Hong Kong

I have been watching the news over the past few months with mounting dismay over the happenings in Hong Kong.

Although I don't profess to know Hong Kong intimately, it is a destination we have visited several times and I have always loved its vibrant, exotic, other-world atmosphere, whist feeling perfectly safe everywhere we went.

My father was stationed in Kowloon during his National Service back in the 1950s and we loved his stories about the place, and seeing his photos from that time.

In 1968, he received his first free staff family ticket, for 10 years service working for the then BOAC. He took us all to Australia to visit my uncle and aunt who had emigrated there a few years previously.  In those days the trip involved half a dozen shorter hops and Hong Kong was one of these.  We were only there a few hours so didn't get to see much but, at the age of 11, I was mesmerised.

Many years later I was fortunate enough to visit again a few times, once for a work trip and the rest for holidays.

My understanding of the current unrest is that is has been triggered initially by an extradition bill which would allow certain suspects to be sent to China, and has grown into a general protest about the eroding of the territory's existing legal freedoms.  China is warning that it will not stand by and let the protests continue unchallenged.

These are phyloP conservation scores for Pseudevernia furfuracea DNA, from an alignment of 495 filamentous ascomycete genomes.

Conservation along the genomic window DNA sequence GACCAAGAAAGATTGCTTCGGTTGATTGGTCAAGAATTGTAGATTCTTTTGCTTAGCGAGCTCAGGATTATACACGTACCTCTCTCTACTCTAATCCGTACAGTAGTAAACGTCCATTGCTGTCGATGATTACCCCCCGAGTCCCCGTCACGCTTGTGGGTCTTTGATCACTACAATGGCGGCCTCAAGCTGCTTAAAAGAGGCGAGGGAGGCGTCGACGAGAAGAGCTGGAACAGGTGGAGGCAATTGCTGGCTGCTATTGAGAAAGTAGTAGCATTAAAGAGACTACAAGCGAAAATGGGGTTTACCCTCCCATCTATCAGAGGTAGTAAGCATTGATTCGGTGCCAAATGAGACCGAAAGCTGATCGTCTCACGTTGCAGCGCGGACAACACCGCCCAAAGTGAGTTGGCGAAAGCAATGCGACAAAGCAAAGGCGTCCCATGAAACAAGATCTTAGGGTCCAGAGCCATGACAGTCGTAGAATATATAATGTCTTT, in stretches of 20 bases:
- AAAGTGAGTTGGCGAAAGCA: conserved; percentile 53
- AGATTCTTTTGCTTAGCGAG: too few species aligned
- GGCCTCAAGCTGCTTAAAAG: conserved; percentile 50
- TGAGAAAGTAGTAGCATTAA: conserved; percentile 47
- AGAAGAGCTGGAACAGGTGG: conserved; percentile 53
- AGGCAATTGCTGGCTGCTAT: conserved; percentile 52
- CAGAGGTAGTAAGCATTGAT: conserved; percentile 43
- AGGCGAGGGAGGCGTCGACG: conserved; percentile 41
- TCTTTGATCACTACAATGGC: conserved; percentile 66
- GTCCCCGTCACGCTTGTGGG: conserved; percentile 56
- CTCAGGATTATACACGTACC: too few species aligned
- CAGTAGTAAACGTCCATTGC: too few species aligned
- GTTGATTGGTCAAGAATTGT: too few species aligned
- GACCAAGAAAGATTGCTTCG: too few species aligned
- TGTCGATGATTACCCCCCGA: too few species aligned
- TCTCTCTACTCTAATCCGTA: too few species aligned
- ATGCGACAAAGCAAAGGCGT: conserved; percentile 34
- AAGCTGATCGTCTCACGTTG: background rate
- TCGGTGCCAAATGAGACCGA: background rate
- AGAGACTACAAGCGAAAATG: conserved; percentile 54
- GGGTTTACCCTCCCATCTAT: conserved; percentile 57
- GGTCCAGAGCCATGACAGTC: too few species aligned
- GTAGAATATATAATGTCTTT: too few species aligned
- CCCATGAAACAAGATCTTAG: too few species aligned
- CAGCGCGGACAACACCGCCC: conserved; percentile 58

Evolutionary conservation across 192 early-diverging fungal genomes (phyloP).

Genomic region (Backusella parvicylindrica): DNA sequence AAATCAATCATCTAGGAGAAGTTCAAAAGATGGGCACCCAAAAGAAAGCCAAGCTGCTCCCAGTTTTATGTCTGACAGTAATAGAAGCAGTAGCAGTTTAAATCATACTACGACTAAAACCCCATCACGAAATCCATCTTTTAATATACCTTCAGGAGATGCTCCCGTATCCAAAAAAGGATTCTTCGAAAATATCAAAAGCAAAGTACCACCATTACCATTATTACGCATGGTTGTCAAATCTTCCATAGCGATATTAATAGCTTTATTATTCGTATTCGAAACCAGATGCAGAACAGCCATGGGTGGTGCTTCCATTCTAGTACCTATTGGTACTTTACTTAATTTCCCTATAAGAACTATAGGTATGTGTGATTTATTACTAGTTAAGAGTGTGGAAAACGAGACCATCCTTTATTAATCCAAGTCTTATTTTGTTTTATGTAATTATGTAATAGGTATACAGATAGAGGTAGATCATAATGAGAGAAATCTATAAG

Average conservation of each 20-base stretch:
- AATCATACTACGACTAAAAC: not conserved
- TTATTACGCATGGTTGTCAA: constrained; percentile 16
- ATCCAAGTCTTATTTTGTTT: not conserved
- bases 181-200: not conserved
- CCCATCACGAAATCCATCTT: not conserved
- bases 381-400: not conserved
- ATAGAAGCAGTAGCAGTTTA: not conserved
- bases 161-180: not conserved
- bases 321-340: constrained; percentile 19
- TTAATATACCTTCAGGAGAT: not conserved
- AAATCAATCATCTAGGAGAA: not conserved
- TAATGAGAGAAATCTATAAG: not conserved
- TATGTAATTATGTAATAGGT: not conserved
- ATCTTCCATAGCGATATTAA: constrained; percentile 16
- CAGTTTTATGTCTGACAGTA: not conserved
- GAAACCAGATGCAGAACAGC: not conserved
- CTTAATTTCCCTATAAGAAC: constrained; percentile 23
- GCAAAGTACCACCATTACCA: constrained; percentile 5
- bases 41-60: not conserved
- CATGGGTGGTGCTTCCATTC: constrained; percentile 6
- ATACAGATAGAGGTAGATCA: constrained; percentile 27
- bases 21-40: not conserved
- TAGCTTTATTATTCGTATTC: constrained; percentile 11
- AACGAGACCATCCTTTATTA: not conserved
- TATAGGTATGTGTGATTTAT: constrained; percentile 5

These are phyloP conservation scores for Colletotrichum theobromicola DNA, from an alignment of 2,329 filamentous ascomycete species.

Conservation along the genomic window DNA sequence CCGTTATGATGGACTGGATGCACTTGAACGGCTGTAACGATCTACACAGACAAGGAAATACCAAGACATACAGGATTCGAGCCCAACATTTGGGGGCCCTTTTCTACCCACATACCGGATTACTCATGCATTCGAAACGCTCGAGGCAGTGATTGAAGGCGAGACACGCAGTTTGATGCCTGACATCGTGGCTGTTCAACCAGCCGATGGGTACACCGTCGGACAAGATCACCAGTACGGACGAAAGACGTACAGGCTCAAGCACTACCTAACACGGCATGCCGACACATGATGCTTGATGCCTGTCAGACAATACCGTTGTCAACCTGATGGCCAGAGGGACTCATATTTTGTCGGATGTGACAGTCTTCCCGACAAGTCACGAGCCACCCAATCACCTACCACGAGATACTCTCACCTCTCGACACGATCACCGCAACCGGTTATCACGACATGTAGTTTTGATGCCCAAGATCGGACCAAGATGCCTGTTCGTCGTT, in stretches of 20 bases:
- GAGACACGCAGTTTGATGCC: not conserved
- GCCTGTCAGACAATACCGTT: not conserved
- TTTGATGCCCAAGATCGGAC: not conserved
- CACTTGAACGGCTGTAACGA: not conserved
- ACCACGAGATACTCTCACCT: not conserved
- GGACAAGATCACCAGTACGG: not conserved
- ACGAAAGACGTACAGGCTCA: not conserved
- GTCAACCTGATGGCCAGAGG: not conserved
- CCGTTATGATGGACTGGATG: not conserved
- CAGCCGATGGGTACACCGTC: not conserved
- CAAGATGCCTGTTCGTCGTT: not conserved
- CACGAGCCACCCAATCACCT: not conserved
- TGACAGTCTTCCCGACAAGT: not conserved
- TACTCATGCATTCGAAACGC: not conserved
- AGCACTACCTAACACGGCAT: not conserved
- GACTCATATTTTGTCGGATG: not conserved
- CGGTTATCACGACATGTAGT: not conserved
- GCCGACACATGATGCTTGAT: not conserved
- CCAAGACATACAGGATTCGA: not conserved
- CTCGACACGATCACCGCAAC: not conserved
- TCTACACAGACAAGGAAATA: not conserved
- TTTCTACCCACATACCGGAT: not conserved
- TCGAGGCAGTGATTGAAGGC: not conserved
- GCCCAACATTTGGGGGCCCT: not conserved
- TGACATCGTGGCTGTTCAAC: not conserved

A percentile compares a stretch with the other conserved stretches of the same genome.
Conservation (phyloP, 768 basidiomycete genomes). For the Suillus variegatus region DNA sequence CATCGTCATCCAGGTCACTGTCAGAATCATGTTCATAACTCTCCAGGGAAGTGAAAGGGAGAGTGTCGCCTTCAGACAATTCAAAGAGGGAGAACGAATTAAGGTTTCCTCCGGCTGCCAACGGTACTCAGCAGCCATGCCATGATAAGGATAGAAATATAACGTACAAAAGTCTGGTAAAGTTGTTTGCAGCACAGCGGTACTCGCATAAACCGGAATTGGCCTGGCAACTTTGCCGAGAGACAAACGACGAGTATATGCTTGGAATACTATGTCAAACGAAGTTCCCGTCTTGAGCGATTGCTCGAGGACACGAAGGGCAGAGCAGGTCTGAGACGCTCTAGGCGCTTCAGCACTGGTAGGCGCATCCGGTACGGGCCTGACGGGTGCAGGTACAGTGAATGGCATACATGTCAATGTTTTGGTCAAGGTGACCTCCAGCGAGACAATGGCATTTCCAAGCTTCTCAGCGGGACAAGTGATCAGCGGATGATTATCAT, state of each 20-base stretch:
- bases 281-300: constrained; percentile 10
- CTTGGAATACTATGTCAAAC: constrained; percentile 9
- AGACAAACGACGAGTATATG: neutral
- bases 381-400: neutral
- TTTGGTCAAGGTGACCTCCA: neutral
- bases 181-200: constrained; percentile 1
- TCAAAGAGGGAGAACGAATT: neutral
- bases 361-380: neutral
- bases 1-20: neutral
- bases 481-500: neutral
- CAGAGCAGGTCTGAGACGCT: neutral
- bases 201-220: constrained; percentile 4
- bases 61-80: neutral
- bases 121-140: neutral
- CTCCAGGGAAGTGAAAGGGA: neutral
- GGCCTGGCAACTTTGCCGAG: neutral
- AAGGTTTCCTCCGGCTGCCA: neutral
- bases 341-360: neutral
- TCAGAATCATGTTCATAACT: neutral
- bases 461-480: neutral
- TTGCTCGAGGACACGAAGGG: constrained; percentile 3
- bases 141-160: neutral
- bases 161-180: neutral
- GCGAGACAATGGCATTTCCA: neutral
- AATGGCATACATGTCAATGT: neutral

Things are looking sticky and tourism has been severely curtailed, for obvious reasons.

I dug out some photos of my last trip there, back in 2012.  I hope that the problems can be resolved for the sake of the Hong Kong residents and, more selfishly, as I would dearly love to be able to visit again.


The above photos were taken from our hotel room window




The following two photos were taken when we visited the Commonwealth War Graves to pay our respects. 









2 comments:

  1. I have only been there once - a ten day holiday back in 2009. It was a very enjoyable visit and like you, I loved the "other worldly" nature of the place. I guess it was almost inevitable that absorbing the territory back into mainstream China would be fraught with problems. The main surprise is that it has taken twenty years to erupt.

    ReplyDelete
    Replies
    1. Yes, it has taken longer than we thought for the cracks to appear.

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